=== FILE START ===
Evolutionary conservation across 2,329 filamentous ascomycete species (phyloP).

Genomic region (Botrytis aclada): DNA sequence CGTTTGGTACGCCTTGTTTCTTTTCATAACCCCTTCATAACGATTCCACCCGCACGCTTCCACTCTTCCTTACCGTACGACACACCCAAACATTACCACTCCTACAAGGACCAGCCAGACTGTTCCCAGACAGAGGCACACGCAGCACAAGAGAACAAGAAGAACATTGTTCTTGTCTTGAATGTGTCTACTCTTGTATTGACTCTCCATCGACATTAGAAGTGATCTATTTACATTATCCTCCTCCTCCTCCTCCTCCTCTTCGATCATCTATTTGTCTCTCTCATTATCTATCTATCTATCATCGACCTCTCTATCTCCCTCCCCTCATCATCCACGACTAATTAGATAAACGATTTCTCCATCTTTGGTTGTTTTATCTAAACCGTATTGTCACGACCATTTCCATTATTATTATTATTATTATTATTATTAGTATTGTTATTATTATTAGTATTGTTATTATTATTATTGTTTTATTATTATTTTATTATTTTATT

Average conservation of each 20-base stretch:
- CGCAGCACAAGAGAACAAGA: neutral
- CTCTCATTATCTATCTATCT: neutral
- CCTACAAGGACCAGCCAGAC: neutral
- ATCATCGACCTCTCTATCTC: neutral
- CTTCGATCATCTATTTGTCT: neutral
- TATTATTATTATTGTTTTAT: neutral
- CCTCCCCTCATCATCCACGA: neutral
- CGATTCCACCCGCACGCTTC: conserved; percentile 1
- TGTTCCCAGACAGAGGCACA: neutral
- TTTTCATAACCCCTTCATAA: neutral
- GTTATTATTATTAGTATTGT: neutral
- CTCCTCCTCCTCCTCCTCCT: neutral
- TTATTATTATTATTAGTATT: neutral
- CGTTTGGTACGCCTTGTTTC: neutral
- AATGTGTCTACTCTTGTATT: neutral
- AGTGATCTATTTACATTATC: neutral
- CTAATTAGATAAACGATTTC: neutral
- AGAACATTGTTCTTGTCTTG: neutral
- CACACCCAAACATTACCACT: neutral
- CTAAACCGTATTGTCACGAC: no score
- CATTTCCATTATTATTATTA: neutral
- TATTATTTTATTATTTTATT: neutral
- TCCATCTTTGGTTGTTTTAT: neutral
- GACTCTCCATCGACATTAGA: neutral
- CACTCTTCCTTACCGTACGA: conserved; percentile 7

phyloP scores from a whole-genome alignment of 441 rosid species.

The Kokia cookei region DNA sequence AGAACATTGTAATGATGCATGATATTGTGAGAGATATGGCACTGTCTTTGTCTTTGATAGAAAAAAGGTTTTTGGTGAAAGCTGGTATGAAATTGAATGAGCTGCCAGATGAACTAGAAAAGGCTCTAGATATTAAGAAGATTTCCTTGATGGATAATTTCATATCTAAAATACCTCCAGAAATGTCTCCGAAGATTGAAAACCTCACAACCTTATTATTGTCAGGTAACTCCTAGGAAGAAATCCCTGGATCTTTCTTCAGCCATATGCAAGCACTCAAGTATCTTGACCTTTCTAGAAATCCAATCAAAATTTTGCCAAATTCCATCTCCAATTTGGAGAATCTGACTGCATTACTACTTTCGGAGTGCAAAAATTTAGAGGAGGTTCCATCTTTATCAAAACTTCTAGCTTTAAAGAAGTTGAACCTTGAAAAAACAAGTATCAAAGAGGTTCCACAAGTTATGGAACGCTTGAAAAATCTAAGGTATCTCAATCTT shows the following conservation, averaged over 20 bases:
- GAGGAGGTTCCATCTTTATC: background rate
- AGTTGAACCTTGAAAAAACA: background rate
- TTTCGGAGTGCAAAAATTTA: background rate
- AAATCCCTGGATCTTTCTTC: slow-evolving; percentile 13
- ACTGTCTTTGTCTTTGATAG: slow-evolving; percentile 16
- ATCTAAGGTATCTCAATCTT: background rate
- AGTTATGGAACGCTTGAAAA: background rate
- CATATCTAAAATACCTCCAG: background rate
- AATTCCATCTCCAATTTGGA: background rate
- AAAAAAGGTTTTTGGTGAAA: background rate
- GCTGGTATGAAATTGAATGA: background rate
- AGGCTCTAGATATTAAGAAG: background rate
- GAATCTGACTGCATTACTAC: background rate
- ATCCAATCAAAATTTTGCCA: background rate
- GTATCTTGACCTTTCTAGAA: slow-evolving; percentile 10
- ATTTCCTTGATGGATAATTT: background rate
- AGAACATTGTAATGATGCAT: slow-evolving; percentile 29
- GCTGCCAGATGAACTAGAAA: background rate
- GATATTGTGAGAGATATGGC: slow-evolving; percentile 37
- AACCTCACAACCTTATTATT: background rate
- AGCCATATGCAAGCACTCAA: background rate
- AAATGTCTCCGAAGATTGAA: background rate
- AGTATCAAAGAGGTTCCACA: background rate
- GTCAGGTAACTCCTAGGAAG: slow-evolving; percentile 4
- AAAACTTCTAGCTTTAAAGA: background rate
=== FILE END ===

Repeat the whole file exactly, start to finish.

Evolutionary conservation across 2,329 filamentous ascomycete species (phyloP).

Genomic region (Botrytis aclada): DNA sequence CGTTTGGTACGCCTTGTTTCTTTTCATAACCCCTTCATAACGATTCCACCCGCACGCTTCCACTCTTCCTTACCGTACGACACACCCAAACATTACCACTCCTACAAGGACCAGCCAGACTGTTCCCAGACAGAGGCACACGCAGCACAAGAGAACAAGAAGAACATTGTTCTTGTCTTGAATGTGTCTACTCTTGTATTGACTCTCCATCGACATTAGAAGTGATCTATTTACATTATCCTCCTCCTCCTCCTCCTCCTCTTCGATCATCTATTTGTCTCTCTCATTATCTATCTATCTATCATCGACCTCTCTATCTCCCTCCCCTCATCATCCACGACTAATTAGATAAACGATTTCTCCATCTTTGGTTGTTTTATCTAAACCGTATTGTCACGACCATTTCCATTATTATTATTATTATTATTATTATTAGTATTGTTATTATTATTAGTATTGTTATTATTATTATTGTTTTATTATTATTTTATTATTTTATT

Average conservation of each 20-base stretch:
- CGCAGCACAAGAGAACAAGA: neutral
- CTCTCATTATCTATCTATCT: neutral
- CCTACAAGGACCAGCCAGAC: neutral
- ATCATCGACCTCTCTATCTC: neutral
- CTTCGATCATCTATTTGTCT: neutral
- TATTATTATTATTGTTTTAT: neutral
- CCTCCCCTCATCATCCACGA: neutral
- CGATTCCACCCGCACGCTTC: conserved; percentile 1
- TGTTCCCAGACAGAGGCACA: neutral
- TTTTCATAACCCCTTCATAA: neutral
- GTTATTATTATTAGTATTGT: neutral
- CTCCTCCTCCTCCTCCTCCT: neutral
- TTATTATTATTATTAGTATT: neutral
- CGTTTGGTACGCCTTGTTTC: neutral
- AATGTGTCTACTCTTGTATT: neutral
- AGTGATCTATTTACATTATC: neutral
- CTAATTAGATAAACGATTTC: neutral
- AGAACATTGTTCTTGTCTTG: neutral
- CACACCCAAACATTACCACT: neutral
- CTAAACCGTATTGTCACGAC: no score
- CATTTCCATTATTATTATTA: neutral
- TATTATTTTATTATTTTATT: neutral
- TCCATCTTTGGTTGTTTTAT: neutral
- GACTCTCCATCGACATTAGA: neutral
- CACTCTTCCTTACCGTACGA: conserved; percentile 7

phyloP scores from a whole-genome alignment of 441 rosid species.

The Kokia cookei region DNA sequence AGAACATTGTAATGATGCATGATATTGTGAGAGATATGGCACTGTCTTTGTCTTTGATAGAAAAAAGGTTTTTGGTGAAAGCTGGTATGAAATTGAATGAGCTGCCAGATGAACTAGAAAAGGCTCTAGATATTAAGAAGATTTCCTTGATGGATAATTTCATATCTAAAATACCTCCAGAAATGTCTCCGAAGATTGAAAACCTCACAACCTTATTATTGTCAGGTAACTCCTAGGAAGAAATCCCTGGATCTTTCTTCAGCCATATGCAAGCACTCAAGTATCTTGACCTTTCTAGAAATCCAATCAAAATTTTGCCAAATTCCATCTCCAATTTGGAGAATCTGACTGCATTACTACTTTCGGAGTGCAAAAATTTAGAGGAGGTTCCATCTTTATCAAAACTTCTAGCTTTAAAGAAGTTGAACCTTGAAAAAACAAGTATCAAAGAGGTTCCACAAGTTATGGAACGCTTGAAAAATCTAAGGTATCTCAATCTT shows the following conservation, averaged over 20 bases:
- GAGGAGGTTCCATCTTTATC: background rate
- AGTTGAACCTTGAAAAAACA: background rate
- TTTCGGAGTGCAAAAATTTA: background rate
- AAATCCCTGGATCTTTCTTC: slow-evolving; percentile 13
- ACTGTCTTTGTCTTTGATAG: slow-evolving; percentile 16
- ATCTAAGGTATCTCAATCTT: background rate
- AGTTATGGAACGCTTGAAAA: background rate
- CATATCTAAAATACCTCCAG: background rate
- AATTCCATCTCCAATTTGGA: background rate
- AAAAAAGGTTTTTGGTGAAA: background rate
- GCTGGTATGAAATTGAATGA: background rate
- AGGCTCTAGATATTAAGAAG: background rate
- GAATCTGACTGCATTACTAC: background rate
- ATCCAATCAAAATTTTGCCA: background rate
- GTATCTTGACCTTTCTAGAA: slow-evolving; percentile 10
- ATTTCCTTGATGGATAATTT: background rate
- AGAACATTGTAATGATGCAT: slow-evolving; percentile 29
- GCTGCCAGATGAACTAGAAA: background rate
- GATATTGTGAGAGATATGGC: slow-evolving; percentile 37
- AACCTCACAACCTTATTATT: background rate
- AGCCATATGCAAGCACTCAA: background rate
- AAATGTCTCCGAAGATTGAA: background rate
- AGTATCAAAGAGGTTCCACA: background rate
- GTCAGGTAACTCCTAGGAAG: slow-evolving; percentile 4
- AAAACTTCTAGCTTTAAAGA: background rate